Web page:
Best Guide for Car Insurance in Washington
For those who own a car or truck, purchasing auto protection is not only a good idea, but it also is the law in all 50 states, including Washington.
Purchasing an auto insurance plan, however, is not something that should be taken lightly - there are several components of protection that should be considered. From what types of costs are covered by the best policy to knowing how much coverage is enough, it is best to do some research before buying in order to ensure that the plan you select is the best for you and your lifestyle.
What Types of Costs are Covered?
When it comes to protecting your automobile, there are five primary types of coverage that can be purchased:
Provides protection against any legal claims that are made by other injured drivers if the policyholder is found to be at fault for an accident.
Provides protection if the insured motorist damages another person's property in a vehicular accident.
Covers costs stemming from damage to the insured driver's vehicle that is caused by another vehicle or object.
Covers costs stemming from damage to the policyholder's vehicle that is caused by non-vehicular events, such as fire, theft or vandalism.
Uninsured or Underinsured Motorist:
Protects the insured driver if he or she is in an accident that is caused by another motorist who has little or no protection.
How Much Protection is Enough
Almost every state requires drivers to carry a minimum level of vehicle insurance coverage. In Washington, the state minimum coverage is 25/50/20, meaning that motorists must carry coverage of at least $25,000 for bodily injury for one person, with a maximum of $50,000 for all injured persons, and $10,000 for property damage.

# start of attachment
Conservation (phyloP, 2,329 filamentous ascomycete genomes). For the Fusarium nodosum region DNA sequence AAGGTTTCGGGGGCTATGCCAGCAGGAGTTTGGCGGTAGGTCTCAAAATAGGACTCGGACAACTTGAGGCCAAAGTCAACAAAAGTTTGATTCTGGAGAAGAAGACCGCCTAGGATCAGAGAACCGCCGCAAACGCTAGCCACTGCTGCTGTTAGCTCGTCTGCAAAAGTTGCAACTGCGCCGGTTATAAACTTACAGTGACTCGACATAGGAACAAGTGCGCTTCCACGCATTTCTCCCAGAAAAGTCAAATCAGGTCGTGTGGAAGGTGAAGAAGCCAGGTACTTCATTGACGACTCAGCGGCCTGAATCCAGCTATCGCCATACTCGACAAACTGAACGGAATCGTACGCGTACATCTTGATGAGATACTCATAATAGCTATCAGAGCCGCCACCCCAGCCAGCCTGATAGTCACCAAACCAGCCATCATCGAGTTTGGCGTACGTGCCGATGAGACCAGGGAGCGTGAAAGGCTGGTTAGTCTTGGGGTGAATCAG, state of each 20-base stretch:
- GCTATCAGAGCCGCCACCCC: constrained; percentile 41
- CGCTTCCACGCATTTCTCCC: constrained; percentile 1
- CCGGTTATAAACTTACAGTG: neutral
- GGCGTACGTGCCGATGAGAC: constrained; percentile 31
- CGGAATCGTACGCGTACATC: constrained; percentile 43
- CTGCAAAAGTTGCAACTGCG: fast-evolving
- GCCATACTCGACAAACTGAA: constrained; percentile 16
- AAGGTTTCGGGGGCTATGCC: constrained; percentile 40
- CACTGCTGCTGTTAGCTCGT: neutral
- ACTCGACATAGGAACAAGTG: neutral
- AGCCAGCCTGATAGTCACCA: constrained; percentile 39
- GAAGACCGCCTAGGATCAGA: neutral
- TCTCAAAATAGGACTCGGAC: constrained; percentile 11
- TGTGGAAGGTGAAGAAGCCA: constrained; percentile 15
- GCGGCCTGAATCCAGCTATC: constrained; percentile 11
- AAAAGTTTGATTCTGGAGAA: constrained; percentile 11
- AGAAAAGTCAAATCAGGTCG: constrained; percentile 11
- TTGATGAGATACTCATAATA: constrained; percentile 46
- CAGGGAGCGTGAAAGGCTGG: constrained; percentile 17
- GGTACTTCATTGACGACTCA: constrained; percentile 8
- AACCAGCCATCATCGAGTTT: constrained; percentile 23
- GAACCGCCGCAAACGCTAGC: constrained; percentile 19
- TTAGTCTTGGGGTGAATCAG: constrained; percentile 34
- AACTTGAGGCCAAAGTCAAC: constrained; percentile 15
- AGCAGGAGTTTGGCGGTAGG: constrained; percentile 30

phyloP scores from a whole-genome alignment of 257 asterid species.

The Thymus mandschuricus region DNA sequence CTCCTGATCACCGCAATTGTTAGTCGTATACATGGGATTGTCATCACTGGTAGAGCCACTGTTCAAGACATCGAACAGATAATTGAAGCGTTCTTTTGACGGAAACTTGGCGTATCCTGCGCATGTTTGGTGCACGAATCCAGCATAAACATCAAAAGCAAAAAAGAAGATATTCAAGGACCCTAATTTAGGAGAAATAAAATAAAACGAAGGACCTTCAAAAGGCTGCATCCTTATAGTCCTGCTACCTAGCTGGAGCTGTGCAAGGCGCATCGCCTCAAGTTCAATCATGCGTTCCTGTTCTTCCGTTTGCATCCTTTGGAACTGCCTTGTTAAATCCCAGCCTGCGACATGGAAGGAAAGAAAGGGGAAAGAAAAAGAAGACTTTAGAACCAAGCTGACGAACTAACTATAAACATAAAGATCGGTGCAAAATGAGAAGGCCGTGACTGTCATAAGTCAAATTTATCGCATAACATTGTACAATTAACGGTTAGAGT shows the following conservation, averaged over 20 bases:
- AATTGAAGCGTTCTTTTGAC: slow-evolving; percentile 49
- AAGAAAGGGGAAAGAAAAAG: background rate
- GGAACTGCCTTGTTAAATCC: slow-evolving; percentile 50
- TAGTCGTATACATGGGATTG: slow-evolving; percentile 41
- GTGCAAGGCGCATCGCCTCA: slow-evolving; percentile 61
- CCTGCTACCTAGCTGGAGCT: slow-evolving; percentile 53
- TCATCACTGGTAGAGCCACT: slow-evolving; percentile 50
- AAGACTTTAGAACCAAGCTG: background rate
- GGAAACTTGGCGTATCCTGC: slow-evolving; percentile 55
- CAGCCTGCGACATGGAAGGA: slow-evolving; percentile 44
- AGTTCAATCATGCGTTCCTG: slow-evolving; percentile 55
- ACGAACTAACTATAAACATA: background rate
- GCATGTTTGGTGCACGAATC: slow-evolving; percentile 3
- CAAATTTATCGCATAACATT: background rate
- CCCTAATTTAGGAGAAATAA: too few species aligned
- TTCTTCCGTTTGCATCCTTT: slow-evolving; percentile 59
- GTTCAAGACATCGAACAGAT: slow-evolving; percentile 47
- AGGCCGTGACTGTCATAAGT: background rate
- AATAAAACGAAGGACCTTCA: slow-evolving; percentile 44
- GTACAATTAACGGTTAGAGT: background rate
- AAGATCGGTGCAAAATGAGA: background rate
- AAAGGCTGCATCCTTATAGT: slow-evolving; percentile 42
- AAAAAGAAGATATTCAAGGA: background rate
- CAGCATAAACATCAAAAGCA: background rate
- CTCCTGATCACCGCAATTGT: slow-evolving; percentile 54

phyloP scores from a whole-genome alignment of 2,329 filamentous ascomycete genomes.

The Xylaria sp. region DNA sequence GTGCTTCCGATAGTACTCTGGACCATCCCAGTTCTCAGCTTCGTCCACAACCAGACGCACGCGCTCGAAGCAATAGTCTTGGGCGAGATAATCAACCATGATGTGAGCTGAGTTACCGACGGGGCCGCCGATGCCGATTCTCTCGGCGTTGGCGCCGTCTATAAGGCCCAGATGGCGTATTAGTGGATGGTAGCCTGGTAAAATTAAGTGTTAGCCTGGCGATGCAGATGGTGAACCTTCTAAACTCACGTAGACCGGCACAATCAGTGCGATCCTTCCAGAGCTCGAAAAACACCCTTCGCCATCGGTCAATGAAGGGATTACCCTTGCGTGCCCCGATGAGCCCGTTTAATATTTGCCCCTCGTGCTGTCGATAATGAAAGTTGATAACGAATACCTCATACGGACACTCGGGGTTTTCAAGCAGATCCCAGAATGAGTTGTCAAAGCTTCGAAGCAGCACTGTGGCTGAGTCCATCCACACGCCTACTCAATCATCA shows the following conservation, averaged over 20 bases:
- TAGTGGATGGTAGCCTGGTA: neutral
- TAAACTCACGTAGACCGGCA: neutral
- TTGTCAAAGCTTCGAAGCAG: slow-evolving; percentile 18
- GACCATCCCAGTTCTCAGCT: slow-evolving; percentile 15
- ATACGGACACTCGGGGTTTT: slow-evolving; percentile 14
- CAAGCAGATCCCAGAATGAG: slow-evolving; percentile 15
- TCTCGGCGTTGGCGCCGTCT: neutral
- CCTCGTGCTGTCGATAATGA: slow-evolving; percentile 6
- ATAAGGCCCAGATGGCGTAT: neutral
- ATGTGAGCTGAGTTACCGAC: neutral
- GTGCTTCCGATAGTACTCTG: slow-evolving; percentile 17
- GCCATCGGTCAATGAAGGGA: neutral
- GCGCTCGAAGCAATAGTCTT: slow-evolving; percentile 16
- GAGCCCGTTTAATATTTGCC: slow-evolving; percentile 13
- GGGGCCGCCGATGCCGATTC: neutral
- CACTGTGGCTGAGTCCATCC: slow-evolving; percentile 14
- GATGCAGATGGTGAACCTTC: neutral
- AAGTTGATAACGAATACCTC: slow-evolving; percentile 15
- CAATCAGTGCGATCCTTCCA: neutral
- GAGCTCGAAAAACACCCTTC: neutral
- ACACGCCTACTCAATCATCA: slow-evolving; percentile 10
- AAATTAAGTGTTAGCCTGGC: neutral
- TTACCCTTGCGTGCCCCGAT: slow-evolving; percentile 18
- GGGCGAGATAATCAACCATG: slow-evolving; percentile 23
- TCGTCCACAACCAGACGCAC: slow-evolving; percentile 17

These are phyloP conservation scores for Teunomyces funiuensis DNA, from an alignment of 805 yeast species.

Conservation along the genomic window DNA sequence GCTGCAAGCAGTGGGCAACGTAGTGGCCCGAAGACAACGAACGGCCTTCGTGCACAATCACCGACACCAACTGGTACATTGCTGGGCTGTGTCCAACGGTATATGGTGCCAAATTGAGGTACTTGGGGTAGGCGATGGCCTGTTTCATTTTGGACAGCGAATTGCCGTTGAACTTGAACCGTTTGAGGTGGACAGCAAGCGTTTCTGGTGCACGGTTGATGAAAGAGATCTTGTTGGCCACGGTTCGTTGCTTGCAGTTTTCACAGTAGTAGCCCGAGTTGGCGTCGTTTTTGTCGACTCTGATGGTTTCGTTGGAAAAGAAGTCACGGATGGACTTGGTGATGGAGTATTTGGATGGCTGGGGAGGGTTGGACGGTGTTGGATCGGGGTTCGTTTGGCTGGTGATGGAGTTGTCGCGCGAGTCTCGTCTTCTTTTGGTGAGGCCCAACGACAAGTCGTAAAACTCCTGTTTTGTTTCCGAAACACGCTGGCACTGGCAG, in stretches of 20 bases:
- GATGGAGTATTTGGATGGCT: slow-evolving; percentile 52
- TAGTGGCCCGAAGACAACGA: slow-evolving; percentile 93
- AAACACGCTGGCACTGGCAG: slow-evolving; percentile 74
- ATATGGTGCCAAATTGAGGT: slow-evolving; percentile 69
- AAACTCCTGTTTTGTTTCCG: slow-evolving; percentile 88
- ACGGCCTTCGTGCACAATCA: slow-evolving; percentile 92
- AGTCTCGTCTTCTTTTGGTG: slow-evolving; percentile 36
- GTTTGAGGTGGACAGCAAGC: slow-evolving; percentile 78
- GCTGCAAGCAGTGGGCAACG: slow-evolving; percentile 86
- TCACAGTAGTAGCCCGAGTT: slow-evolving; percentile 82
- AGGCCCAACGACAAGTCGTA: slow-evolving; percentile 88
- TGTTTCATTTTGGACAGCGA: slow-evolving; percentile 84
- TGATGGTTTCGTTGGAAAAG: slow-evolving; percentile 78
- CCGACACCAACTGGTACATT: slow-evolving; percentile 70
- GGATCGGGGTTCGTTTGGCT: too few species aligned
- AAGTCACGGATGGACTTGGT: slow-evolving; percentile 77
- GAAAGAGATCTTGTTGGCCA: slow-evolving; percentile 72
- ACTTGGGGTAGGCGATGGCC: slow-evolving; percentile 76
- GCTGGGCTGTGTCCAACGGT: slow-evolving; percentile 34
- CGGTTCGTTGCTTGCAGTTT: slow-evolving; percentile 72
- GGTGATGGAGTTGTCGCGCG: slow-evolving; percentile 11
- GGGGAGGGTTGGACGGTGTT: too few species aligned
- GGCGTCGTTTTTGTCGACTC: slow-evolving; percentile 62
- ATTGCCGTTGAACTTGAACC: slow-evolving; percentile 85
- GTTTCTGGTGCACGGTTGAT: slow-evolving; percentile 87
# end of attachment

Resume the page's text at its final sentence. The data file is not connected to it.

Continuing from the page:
In an effort to save money, many consumers might consider purchasing only the state minimum standards. However, these drivers often discover that carrying the state minimum actually can end up costing them more in the long run.
The U.S. Department of Health and Human Services found that the average cost associated with an average hospital stay of 4.6 days was $23,958 in 2006.
If a customer carried Washington's minimum coverage of 25/50/20, the plan would just take care of the average hospital stay costs - provided the injured person did not require any care after his or her hospital discharge.
If the injured person's medical costs exceeded $25,000, the policyholder would be on the hook for the remainder of the bill and the injured person would most likely come after the other party's assets to collect on those costs.
For this reason, it is a good idea to consider the value of your assets (i.e. how much you have to lose) when determining how much protection you should purchase.
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